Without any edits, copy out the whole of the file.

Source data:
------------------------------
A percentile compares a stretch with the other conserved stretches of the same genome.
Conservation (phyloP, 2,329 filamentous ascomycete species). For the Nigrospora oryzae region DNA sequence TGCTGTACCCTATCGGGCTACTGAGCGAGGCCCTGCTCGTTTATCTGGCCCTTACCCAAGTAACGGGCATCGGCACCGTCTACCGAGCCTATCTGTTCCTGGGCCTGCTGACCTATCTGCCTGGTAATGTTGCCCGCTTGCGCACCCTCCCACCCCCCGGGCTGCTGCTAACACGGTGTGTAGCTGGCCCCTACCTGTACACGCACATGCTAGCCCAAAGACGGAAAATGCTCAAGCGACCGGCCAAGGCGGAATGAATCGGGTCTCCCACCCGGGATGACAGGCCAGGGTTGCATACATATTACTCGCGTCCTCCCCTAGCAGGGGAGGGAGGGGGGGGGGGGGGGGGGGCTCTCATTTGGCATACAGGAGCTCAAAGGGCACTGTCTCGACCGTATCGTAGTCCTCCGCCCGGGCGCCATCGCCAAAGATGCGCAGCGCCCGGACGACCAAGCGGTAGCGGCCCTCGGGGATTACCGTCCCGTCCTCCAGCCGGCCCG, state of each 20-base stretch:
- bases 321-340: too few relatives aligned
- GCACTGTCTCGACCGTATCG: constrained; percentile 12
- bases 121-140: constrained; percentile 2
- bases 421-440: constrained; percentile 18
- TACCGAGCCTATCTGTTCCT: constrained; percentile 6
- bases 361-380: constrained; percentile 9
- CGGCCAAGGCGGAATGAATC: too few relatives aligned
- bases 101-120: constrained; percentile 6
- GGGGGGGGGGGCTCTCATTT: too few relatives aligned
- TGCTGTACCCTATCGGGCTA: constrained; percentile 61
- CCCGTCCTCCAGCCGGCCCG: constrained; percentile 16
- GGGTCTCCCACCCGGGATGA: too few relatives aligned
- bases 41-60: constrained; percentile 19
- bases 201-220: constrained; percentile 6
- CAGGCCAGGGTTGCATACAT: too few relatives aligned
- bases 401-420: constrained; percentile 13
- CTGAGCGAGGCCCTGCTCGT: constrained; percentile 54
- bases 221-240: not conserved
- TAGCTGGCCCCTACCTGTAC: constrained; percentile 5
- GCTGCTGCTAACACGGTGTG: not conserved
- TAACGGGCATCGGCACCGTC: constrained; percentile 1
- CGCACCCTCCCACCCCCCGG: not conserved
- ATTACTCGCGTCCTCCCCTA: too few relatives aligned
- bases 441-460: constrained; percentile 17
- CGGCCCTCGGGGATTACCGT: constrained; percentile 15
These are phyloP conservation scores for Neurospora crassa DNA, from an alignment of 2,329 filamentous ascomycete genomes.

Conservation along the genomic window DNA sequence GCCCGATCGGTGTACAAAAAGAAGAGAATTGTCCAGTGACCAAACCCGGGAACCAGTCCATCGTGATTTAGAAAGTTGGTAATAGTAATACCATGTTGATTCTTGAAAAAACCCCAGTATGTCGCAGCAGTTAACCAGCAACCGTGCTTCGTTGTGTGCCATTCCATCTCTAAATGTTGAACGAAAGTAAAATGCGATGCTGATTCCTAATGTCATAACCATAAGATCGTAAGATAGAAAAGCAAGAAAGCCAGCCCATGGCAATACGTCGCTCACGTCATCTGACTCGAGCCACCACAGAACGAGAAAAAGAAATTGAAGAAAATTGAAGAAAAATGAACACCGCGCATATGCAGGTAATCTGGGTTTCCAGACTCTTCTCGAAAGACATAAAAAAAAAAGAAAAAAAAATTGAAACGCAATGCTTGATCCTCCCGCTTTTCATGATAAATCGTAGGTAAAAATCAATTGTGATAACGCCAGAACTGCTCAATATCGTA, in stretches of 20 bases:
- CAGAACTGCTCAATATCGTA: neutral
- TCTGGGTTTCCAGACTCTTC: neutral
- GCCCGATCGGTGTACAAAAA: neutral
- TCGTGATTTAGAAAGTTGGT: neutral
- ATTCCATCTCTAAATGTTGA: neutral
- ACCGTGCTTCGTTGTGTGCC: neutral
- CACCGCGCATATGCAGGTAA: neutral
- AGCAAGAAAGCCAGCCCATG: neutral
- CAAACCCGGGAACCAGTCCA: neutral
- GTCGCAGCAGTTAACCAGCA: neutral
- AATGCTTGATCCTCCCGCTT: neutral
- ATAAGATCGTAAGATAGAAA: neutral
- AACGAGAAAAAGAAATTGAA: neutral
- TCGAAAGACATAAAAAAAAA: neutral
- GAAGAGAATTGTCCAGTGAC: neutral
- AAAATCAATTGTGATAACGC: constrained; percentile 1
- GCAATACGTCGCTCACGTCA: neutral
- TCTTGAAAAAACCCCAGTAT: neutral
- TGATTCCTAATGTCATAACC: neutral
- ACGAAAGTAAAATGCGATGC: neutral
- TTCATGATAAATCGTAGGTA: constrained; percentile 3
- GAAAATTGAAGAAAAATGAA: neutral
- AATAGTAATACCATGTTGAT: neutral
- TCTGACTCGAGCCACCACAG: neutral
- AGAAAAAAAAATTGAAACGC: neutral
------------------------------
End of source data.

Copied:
A percentile compares a stretch with the other conserved stretches of the same genome.
Conservation (phyloP, 2,329 filamentous ascomycete species). For the Nigrospora oryzae region DNA sequence TGCTGTACCCTATCGGGCTACTGAGCGAGGCCCTGCTCGTTTATCTGGCCCTTACCCAAGTAACGGGCATCGGCACCGTCTACCGAGCCTATCTGTTCCTGGGCCTGCTGACCTATCTGCCTGGTAATGTTGCCCGCTTGCGCACCCTCCCACCCCCCGGGCTGCTGCTAACACGGTGTGTAGCTGGCCCCTACCTGTACACGCACATGCTAGCCCAAAGACGGAAAATGCTCAAGCGACCGGCCAAGGCGGAATGAATCGGGTCTCCCACCCGGGATGACAGGCCAGGGTTGCATACATATTACTCGCGTCCTCCCCTAGCAGGGGAGGGAGGGGGGGGGGGGGGGGGGGCTCTCATTTGGCATACAGGAGCTCAAAGGGCACTGTCTCGACCGTATCGTAGTCCTCCGCCCGGGCGCCATCGCCAAAGATGCGCAGCGCCCGGACGACCAAGCGGTAGCGGCCCTCGGGGATTACCGTCCCGTCCTCCAGCCGGCCCG, state of each 20-base stretch:
- bases 321-340: too few relatives aligned
- GCACTGTCTCGACCGTATCG: constrained; percentile 12
- bases 121-140: constrained; percentile 2
- bases 421-440: constrained; percentile 18
- TACCGAGCCTATCTGTTCCT: constrained; percentile 6
- bases 361-380: constrained; percentile 9
- CGGCCAAGGCGGAATGAATC: too few relatives aligned
- bases 101-120: constrained; percentile 6
- GGGGGGGGGGGCTCTCATTT: too few relatives aligned
- TGCTGTACCCTATCGGGCTA: constrained; percentile 61
- CCCGTCCTCCAGCCGGCCCG: constrained; percentile 16
- GGGTCTCCCACCCGGGATGA: too few relatives aligned
- bases 41-60: constrained; percentile 19
- bases 201-220: constrained; percentile 6
- CAGGCCAGGGTTGCATACAT: too few relatives aligned
- bases 401-420: constrained; percentile 13
- CTGAGCGAGGCCCTGCTCGT: constrained; percentile 54
- bases 221-240: not conserved
- TAGCTGGCCCCTACCTGTAC: constrained; percentile 5
- GCTGCTGCTAACACGGTGTG: not conserved
- TAACGGGCATCGGCACCGTC: constrained; percentile 1
- CGCACCCTCCCACCCCCCGG: not conserved
- ATTACTCGCGTCCTCCCCTA: too few relatives aligned
- bases 441-460: constrained; percentile 17
- CGGCCCTCGGGGATTACCGT: constrained; percentile 15
These are phyloP conservation scores for Neurospora crassa DNA, from an alignment of 2,329 filamentous ascomycete genomes.

Conservation along the genomic window DNA sequence GCCCGATCGGTGTACAAAAAGAAGAGAATTGTCCAGTGACCAAACCCGGGAACCAGTCCATCGTGATTTAGAAAGTTGGTAATAGTAATACCATGTTGATTCTTGAAAAAACCCCAGTATGTCGCAGCAGTTAACCAGCAACCGTGCTTCGTTGTGTGCCATTCCATCTCTAAATGTTGAACGAAAGTAAAATGCGATGCTGATTCCTAATGTCATAACCATAAGATCGTAAGATAGAAAAGCAAGAAAGCCAGCCCATGGCAATACGTCGCTCACGTCATCTGACTCGAGCCACCACAGAACGAGAAAAAGAAATTGAAGAAAATTGAAGAAAAATGAACACCGCGCATATGCAGGTAATCTGGGTTTCCAGACTCTTCTCGAAAGACATAAAAAAAAAAGAAAAAAAAATTGAAACGCAATGCTTGATCCTCCCGCTTTTCATGATAAATCGTAGGTAAAAATCAATTGTGATAACGCCAGAACTGCTCAATATCGTA, in stretches of 20 bases:
- CAGAACTGCTCAATATCGTA: neutral
- TCTGGGTTTCCAGACTCTTC: neutral
- GCCCGATCGGTGTACAAAAA: neutral
- TCGTGATTTAGAAAGTTGGT: neutral
- ATTCCATCTCTAAATGTTGA: neutral
- ACCGTGCTTCGTTGTGTGCC: neutral
- CACCGCGCATATGCAGGTAA: neutral
- AGCAAGAAAGCCAGCCCATG: neutral
- CAAACCCGGGAACCAGTCCA: neutral
- GTCGCAGCAGTTAACCAGCA: neutral
- AATGCTTGATCCTCCCGCTT: neutral
- ATAAGATCGTAAGATAGAAA: neutral
- AACGAGAAAAAGAAATTGAA: neutral
- TCGAAAGACATAAAAAAAAA: neutral
- GAAGAGAATTGTCCAGTGAC: neutral
- AAAATCAATTGTGATAACGC: constrained; percentile 1
- GCAATACGTCGCTCACGTCA: neutral
- TCTTGAAAAAACCCCAGTAT: neutral
- TGATTCCTAATGTCATAACC: neutral
- ACGAAAGTAAAATGCGATGC: neutral
- TTCATGATAAATCGTAGGTA: constrained; percentile 3
- GAAAATTGAAGAAAAATGAA: neutral
- AATAGTAATACCATGTTGAT: neutral
- TCTGACTCGAGCCACCACAG: neutral
- AGAAAAAAAAATTGAAACGC: neutral